Luck of the draw? Some matchups too good to be true

Despite claims to contrary, intrigue seems to carry weight with committee


March 12, 2001|By Don Markus | Don Markus,SUN STAFF

The members of this year's NCAA tournament selection committee claim they don't place teams in the same region for the purpose of story lines. Based on what happened when the brackets were announced last night, it's hard to think that potential matchups were not preconceived.

How do you explain the possibility of another Duke-Kentucky showdown in the East Regional final in Philadelphia, nine years after the Blue Devils and Wildcats met there in the same city and the same round with the winner (Duke in overtime, 104-103) going to the same place -- Minneapolis -- for the Final Four?

How do you explain a potential third meeting -- and rubber match -- this season between the two top seeds in the Midwest Regional, Illinois and Arizona, some three months after the Illini beat the Wildcats at home and four months after the Wildcats beat the Illini at the Maui Invitational?

How do explain the chance of a rematch of last year's championship game between Michigan State and Florida in the South Regional final in Atlanta?

How do you explain what local fans will be talking about for the next few days: the chance that Maryland and Georgia State could meet in the second round of the West Regional in Boise, Idaho, some 16 years after Lefty Driesell was forced to leave College Park.

Committee chairman Mike Tranghese, the commissioner of the Big East, said it was nothing more than the luck of the draw.

"You can believe me or not, and I don't care if you do, but our committee doesn't waste our time on these kinds of things," Tranghese said.

To drive home his point, Tranghese brought up Maryland coach Gary Williams.

"Gary Williams is one of my closest friends," said Tranghese, referring to a possible emotional matchup against Driesell and Georgia State. "Why would I want to do that to him?"

Marquee matchups notwithstanding, Tranghese said that some of the decisions that went down were among the most difficult in his five years on the committee.

The job of the committee wasn't made any easier by the play of potential top seeds down the stretch.

It led to North Carolina being dropped from a near-certain lock of a No. 1 seed to the No. 2 seed in the South after the Tar Heels split their last eight games, bottoming out with a 26-point defeat to Duke in yesterday's ACC tournament final in Atlanta.

"Of the five teams being considered for No. 1 seeds, North Carolina was the only one to lose to a team not in the tournament -- Clemson," said Tranghese.

It led to Florida, which lost to Michigan State in last season's championship game, dropping all the way from a potential No. 1 seed in the South (had the Gators won the SEC tournament) to a No. 3 seed after losing to Mississippi in the tournament's semifinals.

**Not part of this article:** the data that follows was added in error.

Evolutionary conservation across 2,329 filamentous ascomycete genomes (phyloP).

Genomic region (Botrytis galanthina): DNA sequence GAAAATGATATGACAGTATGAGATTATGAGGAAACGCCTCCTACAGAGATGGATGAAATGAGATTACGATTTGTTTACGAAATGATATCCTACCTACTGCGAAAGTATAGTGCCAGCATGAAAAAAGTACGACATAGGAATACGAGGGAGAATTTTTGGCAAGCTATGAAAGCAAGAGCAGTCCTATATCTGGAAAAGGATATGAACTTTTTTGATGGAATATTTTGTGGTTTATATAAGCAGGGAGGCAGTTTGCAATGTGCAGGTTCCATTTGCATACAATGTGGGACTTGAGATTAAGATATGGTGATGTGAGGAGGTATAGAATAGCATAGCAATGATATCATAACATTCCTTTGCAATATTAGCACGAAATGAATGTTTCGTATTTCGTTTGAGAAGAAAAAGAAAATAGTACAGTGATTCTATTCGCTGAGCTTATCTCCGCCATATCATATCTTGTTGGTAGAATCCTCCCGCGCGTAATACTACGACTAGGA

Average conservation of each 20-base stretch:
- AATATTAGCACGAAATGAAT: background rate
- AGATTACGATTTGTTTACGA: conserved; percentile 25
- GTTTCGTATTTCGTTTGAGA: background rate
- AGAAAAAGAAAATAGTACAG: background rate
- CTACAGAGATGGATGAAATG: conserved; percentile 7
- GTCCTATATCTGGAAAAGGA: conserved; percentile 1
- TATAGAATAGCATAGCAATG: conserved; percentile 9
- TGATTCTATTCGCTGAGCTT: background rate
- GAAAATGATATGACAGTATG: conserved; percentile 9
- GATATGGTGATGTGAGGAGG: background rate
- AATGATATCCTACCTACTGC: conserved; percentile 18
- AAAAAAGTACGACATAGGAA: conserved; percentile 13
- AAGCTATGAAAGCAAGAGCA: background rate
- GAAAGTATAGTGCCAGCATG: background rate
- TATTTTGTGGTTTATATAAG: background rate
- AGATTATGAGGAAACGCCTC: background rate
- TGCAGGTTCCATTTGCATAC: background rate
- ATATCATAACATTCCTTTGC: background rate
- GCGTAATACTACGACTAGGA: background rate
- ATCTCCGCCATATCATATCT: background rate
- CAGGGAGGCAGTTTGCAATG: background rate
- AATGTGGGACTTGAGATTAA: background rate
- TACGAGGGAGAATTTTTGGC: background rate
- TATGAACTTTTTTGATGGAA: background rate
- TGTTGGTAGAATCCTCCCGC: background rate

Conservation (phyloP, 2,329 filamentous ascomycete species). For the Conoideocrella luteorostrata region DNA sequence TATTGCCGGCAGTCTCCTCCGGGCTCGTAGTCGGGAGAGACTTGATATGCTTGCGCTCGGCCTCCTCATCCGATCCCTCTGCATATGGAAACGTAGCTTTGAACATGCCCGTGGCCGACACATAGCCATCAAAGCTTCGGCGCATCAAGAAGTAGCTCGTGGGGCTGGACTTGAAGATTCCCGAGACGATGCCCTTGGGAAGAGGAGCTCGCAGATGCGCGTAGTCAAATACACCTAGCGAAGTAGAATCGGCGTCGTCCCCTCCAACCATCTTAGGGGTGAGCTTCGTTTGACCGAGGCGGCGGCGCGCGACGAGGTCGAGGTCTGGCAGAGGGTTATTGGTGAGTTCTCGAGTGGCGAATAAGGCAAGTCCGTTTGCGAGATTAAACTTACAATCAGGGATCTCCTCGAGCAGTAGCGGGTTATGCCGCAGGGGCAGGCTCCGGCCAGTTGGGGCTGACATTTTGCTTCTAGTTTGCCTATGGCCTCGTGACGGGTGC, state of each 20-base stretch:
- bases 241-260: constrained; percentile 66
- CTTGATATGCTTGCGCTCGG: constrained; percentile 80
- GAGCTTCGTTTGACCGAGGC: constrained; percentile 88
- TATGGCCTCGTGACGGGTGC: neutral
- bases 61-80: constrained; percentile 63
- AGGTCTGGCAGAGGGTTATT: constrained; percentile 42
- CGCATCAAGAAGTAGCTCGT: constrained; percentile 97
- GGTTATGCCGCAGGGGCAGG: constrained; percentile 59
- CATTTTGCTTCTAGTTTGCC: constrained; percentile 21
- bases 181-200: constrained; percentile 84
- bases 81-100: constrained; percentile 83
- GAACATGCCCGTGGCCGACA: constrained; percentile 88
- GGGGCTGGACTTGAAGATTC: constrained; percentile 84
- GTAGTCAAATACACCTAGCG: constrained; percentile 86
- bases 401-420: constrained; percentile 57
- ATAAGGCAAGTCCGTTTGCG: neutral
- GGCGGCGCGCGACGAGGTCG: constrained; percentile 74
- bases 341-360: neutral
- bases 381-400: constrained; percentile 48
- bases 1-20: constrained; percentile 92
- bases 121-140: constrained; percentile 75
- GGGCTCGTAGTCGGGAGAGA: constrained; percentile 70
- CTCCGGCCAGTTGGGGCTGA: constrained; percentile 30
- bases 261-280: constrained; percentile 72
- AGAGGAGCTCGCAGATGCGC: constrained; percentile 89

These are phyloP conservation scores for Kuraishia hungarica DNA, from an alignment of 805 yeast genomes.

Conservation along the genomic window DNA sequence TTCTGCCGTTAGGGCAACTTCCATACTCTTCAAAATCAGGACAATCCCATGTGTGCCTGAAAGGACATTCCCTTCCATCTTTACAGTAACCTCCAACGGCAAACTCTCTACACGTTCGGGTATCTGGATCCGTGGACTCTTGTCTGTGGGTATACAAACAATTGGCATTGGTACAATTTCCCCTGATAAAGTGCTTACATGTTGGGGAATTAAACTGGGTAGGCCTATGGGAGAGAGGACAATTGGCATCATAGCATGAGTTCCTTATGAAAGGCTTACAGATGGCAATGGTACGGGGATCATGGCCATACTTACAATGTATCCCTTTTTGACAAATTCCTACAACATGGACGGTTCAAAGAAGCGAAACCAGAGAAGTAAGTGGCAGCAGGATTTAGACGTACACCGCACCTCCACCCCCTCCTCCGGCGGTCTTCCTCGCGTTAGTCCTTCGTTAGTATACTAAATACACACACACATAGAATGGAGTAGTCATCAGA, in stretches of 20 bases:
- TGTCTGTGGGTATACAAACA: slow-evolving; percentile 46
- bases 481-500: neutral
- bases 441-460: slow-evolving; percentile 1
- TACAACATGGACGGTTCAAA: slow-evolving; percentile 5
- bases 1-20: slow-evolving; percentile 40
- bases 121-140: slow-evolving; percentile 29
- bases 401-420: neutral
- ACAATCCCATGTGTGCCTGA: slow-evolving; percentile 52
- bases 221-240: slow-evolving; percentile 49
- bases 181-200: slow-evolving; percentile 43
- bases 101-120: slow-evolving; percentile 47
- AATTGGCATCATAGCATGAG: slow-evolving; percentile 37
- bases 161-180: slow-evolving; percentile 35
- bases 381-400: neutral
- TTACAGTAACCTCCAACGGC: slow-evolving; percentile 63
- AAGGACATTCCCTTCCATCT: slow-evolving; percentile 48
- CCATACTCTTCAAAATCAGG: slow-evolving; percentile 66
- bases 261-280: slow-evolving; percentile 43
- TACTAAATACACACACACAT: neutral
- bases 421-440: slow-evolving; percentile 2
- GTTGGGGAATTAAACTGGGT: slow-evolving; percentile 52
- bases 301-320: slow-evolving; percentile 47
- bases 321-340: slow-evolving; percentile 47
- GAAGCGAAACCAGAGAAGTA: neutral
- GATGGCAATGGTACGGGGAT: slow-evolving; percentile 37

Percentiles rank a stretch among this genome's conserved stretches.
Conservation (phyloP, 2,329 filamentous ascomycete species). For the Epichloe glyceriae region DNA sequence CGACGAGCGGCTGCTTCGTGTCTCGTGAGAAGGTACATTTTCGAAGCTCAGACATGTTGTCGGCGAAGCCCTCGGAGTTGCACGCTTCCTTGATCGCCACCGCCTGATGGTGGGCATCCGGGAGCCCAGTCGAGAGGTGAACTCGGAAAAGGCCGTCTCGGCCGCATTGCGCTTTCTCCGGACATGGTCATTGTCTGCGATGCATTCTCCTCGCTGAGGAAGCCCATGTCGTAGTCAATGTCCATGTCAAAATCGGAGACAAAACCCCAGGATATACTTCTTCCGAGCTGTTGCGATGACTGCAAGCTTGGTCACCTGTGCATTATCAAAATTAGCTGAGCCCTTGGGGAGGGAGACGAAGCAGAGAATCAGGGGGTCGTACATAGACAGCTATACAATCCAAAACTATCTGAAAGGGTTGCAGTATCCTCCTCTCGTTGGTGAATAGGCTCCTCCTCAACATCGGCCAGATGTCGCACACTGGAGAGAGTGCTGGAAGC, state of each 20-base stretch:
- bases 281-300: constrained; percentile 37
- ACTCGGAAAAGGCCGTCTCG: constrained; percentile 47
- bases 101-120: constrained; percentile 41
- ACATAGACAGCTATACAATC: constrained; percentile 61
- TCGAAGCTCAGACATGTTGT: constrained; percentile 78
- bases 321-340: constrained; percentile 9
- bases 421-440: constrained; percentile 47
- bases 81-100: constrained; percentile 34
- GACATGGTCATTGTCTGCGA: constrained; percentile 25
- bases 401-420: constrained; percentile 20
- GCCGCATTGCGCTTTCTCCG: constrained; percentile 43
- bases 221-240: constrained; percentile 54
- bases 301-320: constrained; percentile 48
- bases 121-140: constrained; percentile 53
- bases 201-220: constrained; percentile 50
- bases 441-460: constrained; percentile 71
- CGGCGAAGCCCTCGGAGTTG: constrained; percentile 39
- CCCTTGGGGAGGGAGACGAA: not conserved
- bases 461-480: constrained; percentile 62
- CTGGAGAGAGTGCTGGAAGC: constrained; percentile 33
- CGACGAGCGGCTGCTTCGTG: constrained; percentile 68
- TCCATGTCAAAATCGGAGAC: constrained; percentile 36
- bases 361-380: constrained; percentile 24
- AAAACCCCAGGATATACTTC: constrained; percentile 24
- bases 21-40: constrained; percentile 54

It led to the defending national champion Spartans, upset by Penn State in the quarterfinals of the Big Ten tournament last week, moving out of the Midwest to becoming the No. 1 seed in the South, thus allowing the Illini to stay closer to home as the No. 1 seed in the Midwest.

"We were faced with probably the most difficult first-line seeding in my five years," said Tranghese.

Perhaps the most significant statement made by Tranghese and his committee came with the inclusion of 16-14 Georgia.

The Bulldogs became the first at-large team with 14 defeats ever to gain entrance to the field, mostly on the merits of a nonconference schedule ranked the most difficult in the country. It also helped that Georgia finished 9-7 in the SEC, judged to be the toughest league in the nation.

"This committee and future committees will put more emphasis on nonconference schedules," said Tranghese, who saw two of his own Big East teams, Georgetown and Providence, get No. 10 seeds because of weak nonconference schedules. "There are too many teams that are trying to hide behind the fact that they are in power conferences."

While Creighton was the only at-large team picked from a mid-major conference -- again because of its willingness to play tougher out-of-league competition -- Richmond was excluded because three of its losses came against teams with RPIs higher than 180. All three were from the Colonial Athletic Association, the league that the Spiders are leaving.

Unlike last year, injuries to key players didn't play a factor in the seeding of the top teams. Duke remained a No. 1 seed despite losing center Carlos Boozer because the Blue Devils have won their last four games without him. But the ankle injury to star guard Jason Williams in yesterday's ACC tournament final was not taken into consideration because the seedings had already been drawn.

How do the brackets break down? Even before Williams got hurt, it appeared that the Blue Devils had the toughest road to Minneapolis, where coach Mike Krzyzewski won the second of his back-to-back championships in 1992. If the seeds hold, Duke would have to get through UCLA and either Kentucky or Boston College -- an underrated No. 3 seed that played the Blue Devils tough in Durham earlier this season.

Baltimore Sun Articles
Please note the green-lined linked article text has been applied commercially without any involvement from our newsroom editors, reporters or any other editorial staff.